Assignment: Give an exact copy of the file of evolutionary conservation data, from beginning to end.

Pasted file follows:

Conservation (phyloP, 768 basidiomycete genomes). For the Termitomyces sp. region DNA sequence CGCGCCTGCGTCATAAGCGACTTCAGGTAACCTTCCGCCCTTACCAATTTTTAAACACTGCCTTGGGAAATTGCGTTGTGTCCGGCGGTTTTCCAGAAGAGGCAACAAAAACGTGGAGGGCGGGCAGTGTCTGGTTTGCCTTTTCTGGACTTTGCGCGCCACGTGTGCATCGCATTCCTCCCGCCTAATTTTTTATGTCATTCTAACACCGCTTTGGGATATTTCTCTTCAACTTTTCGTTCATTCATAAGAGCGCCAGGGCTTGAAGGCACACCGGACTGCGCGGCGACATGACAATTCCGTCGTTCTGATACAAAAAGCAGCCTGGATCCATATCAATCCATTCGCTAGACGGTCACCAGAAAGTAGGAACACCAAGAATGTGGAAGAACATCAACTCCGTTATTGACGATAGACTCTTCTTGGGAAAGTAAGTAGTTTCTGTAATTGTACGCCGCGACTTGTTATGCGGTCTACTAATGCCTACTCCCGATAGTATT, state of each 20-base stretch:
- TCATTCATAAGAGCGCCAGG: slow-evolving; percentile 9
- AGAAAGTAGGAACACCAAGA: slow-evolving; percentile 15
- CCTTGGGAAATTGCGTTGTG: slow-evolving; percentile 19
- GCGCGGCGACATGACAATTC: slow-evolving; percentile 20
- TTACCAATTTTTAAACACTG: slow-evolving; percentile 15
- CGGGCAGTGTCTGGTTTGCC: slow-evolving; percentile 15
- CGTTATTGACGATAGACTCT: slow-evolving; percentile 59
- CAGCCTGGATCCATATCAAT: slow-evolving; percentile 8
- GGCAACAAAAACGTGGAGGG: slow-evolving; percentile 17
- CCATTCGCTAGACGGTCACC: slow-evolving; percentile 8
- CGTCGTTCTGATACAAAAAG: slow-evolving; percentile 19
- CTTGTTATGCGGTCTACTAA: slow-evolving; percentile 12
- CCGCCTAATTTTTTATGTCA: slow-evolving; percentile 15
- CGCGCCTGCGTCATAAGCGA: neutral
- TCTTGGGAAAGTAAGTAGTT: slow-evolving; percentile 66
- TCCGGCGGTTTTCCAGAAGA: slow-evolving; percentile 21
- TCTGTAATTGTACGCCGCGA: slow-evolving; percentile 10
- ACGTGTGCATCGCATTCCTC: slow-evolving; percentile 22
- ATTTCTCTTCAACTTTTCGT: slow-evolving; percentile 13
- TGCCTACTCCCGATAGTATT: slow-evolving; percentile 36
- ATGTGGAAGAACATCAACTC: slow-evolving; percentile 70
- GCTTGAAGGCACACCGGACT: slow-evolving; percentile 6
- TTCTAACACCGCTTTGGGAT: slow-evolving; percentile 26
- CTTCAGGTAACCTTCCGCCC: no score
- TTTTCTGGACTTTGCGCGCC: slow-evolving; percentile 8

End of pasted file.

Conservation (phyloP, 768 basidiomycete genomes). For the Termitomyces sp. region DNA sequence CGCGCCTGCGTCATAAGCGACTTCAGGTAACCTTCCGCCCTTACCAATTTTTAAACACTGCCTTGGGAAATTGCGTTGTGTCCGGCGGTTTTCCAGAAGAGGCAACAAAAACGTGGAGGGCGGGCAGTGTCTGGTTTGCCTTTTCTGGACTTTGCGCGCCACGTGTGCATCGCATTCCTCCCGCCTAATTTTTTATGTCATTCTAACACCGCTTTGGGATATTTCTCTTCAACTTTTCGTTCATTCATAAGAGCGCCAGGGCTTGAAGGCACACCGGACTGCGCGGCGACATGACAATTCCGTCGTTCTGATACAAAAAGCAGCCTGGATCCATATCAATCCATTCGCTAGACGGTCACCAGAAAGTAGGAACACCAAGAATGTGGAAGAACATCAACTCCGTTATTGACGATAGACTCTTCTTGGGAAAGTAAGTAGTTTCTGTAATTGTACGCCGCGACTTGTTATGCGGTCTACTAATGCCTACTCCCGATAGTATT, state of each 20-base stretch:
- TCATTCATAAGAGCGCCAGG: slow-evolving; percentile 9
- AGAAAGTAGGAACACCAAGA: slow-evolving; percentile 15
- CCTTGGGAAATTGCGTTGTG: slow-evolving; percentile 19
- GCGCGGCGACATGACAATTC: slow-evolving; percentile 20
- TTACCAATTTTTAAACACTG: slow-evolving; percentile 15
- CGGGCAGTGTCTGGTTTGCC: slow-evolving; percentile 15
- CGTTATTGACGATAGACTCT: slow-evolving; percentile 59
- CAGCCTGGATCCATATCAAT: slow-evolving; percentile 8
- GGCAACAAAAACGTGGAGGG: slow-evolving; percentile 17
- CCATTCGCTAGACGGTCACC: slow-evolving; percentile 8
- CGTCGTTCTGATACAAAAAG: slow-evolving; percentile 19
- CTTGTTATGCGGTCTACTAA: slow-evolving; percentile 12
- CCGCCTAATTTTTTATGTCA: slow-evolving; percentile 15
- CGCGCCTGCGTCATAAGCGA: neutral
- TCTTGGGAAAGTAAGTAGTT: slow-evolving; percentile 66
- TCCGGCGGTTTTCCAGAAGA: slow-evolving; percentile 21
- TCTGTAATTGTACGCCGCGA: slow-evolving; percentile 10
- ACGTGTGCATCGCATTCCTC: slow-evolving; percentile 22
- ATTTCTCTTCAACTTTTCGT: slow-evolving; percentile 13
- TGCCTACTCCCGATAGTATT: slow-evolving; percentile 36
- ATGTGGAAGAACATCAACTC: slow-evolving; percentile 70
- GCTTGAAGGCACACCGGACT: slow-evolving; percentile 6
- TTCTAACACCGCTTTGGGAT: slow-evolving; percentile 26
- CTTCAGGTAACCTTCCGCCC: no score
- TTTTCTGGACTTTGCGCGCC: slow-evolving; percentile 8